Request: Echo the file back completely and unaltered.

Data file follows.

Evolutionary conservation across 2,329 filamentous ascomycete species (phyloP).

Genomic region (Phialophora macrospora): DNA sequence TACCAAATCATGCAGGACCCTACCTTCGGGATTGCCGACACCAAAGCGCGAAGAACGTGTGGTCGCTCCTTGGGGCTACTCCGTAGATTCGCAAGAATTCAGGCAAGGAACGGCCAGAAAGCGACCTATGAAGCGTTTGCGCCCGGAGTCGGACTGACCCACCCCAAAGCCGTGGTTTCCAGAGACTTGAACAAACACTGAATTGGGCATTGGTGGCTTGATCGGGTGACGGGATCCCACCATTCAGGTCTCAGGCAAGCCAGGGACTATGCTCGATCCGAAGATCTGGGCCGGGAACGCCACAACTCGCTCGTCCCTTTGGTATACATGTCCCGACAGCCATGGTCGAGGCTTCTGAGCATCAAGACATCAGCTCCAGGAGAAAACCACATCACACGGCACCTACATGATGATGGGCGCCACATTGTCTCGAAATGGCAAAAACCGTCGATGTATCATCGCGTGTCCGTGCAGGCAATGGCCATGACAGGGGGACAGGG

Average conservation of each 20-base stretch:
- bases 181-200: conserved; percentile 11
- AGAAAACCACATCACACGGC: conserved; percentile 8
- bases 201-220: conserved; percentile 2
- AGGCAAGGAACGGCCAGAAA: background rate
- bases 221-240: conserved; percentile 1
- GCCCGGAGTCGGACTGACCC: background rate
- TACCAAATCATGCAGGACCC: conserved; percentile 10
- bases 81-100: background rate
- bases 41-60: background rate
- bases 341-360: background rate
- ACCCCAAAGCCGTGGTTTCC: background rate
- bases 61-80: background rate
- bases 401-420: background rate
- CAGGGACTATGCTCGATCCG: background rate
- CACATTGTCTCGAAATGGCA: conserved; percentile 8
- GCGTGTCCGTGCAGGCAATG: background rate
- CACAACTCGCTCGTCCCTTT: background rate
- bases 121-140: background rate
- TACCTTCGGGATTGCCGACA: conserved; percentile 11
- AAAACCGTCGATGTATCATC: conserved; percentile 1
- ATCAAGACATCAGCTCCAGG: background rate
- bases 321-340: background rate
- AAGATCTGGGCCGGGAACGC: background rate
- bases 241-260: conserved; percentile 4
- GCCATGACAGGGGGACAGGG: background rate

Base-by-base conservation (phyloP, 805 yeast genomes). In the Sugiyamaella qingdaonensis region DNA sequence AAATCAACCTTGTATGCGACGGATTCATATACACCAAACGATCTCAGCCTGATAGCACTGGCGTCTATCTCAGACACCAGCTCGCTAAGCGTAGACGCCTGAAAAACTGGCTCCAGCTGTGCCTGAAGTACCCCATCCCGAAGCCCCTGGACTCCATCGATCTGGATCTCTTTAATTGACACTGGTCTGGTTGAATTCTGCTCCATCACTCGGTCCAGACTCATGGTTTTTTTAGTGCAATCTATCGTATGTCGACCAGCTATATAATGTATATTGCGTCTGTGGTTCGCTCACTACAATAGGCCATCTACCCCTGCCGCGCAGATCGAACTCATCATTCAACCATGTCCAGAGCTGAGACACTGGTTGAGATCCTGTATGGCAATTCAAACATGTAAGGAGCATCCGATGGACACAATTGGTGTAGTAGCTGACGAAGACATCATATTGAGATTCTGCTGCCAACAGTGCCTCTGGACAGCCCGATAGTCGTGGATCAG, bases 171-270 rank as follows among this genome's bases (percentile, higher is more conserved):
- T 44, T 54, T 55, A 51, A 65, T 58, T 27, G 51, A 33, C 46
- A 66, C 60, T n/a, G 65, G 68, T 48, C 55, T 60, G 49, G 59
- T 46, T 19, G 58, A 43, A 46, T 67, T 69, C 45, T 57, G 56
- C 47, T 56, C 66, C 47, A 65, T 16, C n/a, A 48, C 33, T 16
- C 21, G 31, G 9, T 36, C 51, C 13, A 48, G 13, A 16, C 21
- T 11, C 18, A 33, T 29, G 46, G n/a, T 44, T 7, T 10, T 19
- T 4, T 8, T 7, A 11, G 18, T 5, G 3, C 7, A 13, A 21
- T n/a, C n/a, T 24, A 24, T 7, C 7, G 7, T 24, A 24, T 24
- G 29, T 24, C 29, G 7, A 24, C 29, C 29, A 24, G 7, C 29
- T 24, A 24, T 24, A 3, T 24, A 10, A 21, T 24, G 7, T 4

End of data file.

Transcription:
Evolutionary conservation across 2,329 filamentous ascomycete species (phyloP).

Genomic region (Phialophora macrospora): DNA sequence TACCAAATCATGCAGGACCCTACCTTCGGGATTGCCGACACCAAAGCGCGAAGAACGTGTGGTCGCTCCTTGGGGCTACTCCGTAGATTCGCAAGAATTCAGGCAAGGAACGGCCAGAAAGCGACCTATGAAGCGTTTGCGCCCGGAGTCGGACTGACCCACCCCAAAGCCGTGGTTTCCAGAGACTTGAACAAACACTGAATTGGGCATTGGTGGCTTGATCGGGTGACGGGATCCCACCATTCAGGTCTCAGGCAAGCCAGGGACTATGCTCGATCCGAAGATCTGGGCCGGGAACGCCACAACTCGCTCGTCCCTTTGGTATACATGTCCCGACAGCCATGGTCGAGGCTTCTGAGCATCAAGACATCAGCTCCAGGAGAAAACCACATCACACGGCACCTACATGATGATGGGCGCCACATTGTCTCGAAATGGCAAAAACCGTCGATGTATCATCGCGTGTCCGTGCAGGCAATGGCCATGACAGGGGGACAGGG

Average conservation of each 20-base stretch:
- bases 181-200: conserved; percentile 11
- AGAAAACCACATCACACGGC: conserved; percentile 8
- bases 201-220: conserved; percentile 2
- AGGCAAGGAACGGCCAGAAA: background rate
- bases 221-240: conserved; percentile 1
- GCCCGGAGTCGGACTGACCC: background rate
- TACCAAATCATGCAGGACCC: conserved; percentile 10
- bases 81-100: background rate
- bases 41-60: background rate
- bases 341-360: background rate
- ACCCCAAAGCCGTGGTTTCC: background rate
- bases 61-80: background rate
- bases 401-420: background rate
- CAGGGACTATGCTCGATCCG: background rate
- CACATTGTCTCGAAATGGCA: conserved; percentile 8
- GCGTGTCCGTGCAGGCAATG: background rate
- CACAACTCGCTCGTCCCTTT: background rate
- bases 121-140: background rate
- TACCTTCGGGATTGCCGACA: conserved; percentile 11
- AAAACCGTCGATGTATCATC: conserved; percentile 1
- ATCAAGACATCAGCTCCAGG: background rate
- bases 321-340: background rate
- AAGATCTGGGCCGGGAACGC: background rate
- bases 241-260: conserved; percentile 4
- GCCATGACAGGGGGACAGGG: background rate

Base-by-base conservation (phyloP, 805 yeast genomes). In the Sugiyamaella qingdaonensis region DNA sequence AAATCAACCTTGTATGCGACGGATTCATATACACCAAACGATCTCAGCCTGATAGCACTGGCGTCTATCTCAGACACCAGCTCGCTAAGCGTAGACGCCTGAAAAACTGGCTCCAGCTGTGCCTGAAGTACCCCATCCCGAAGCCCCTGGACTCCATCGATCTGGATCTCTTTAATTGACACTGGTCTGGTTGAATTCTGCTCCATCACTCGGTCCAGACTCATGGTTTTTTTAGTGCAATCTATCGTATGTCGACCAGCTATATAATGTATATTGCGTCTGTGGTTCGCTCACTACAATAGGCCATCTACCCCTGCCGCGCAGATCGAACTCATCATTCAACCATGTCCAGAGCTGAGACACTGGTTGAGATCCTGTATGGCAATTCAAACATGTAAGGAGCATCCGATGGACACAATTGGTGTAGTAGCTGACGAAGACATCATATTGAGATTCTGCTGCCAACAGTGCCTCTGGACAGCCCGATAGTCGTGGATCAG, bases 171-270 rank as follows among this genome's bases (percentile, higher is more conserved):
- T 44, T 54, T 55, A 51, A 65, T 58, T 27, G 51, A 33, C 46
- A 66, C 60, T n/a, G 65, G 68, T 48, C 55, T 60, G 49, G 59
- T 46, T 19, G 58, A 43, A 46, T 67, T 69, C 45, T 57, G 56
- C 47, T 56, C 66, C 47, A 65, T 16, C n/a, A 48, C 33, T 16
- C 21, G 31, G 9, T 36, C 51, C 13, A 48, G 13, A 16, C 21
- T 11, C 18, A 33, T 29, G 46, G n/a, T 44, T 7, T 10, T 19
- T 4, T 8, T 7, A 11, G 18, T 5, G 3, C 7, A 13, A 21
- T n/a, C n/a, T 24, A 24, T 7, C 7, G 7, T 24, A 24, T 24
- G 29, T 24, C 29, G 7, A 24, C 29, C 29, A 24, G 7, C 29
- T 24, A 24, T 24, A 3, T 24, A 10, A 21, T 24, G 7, T 4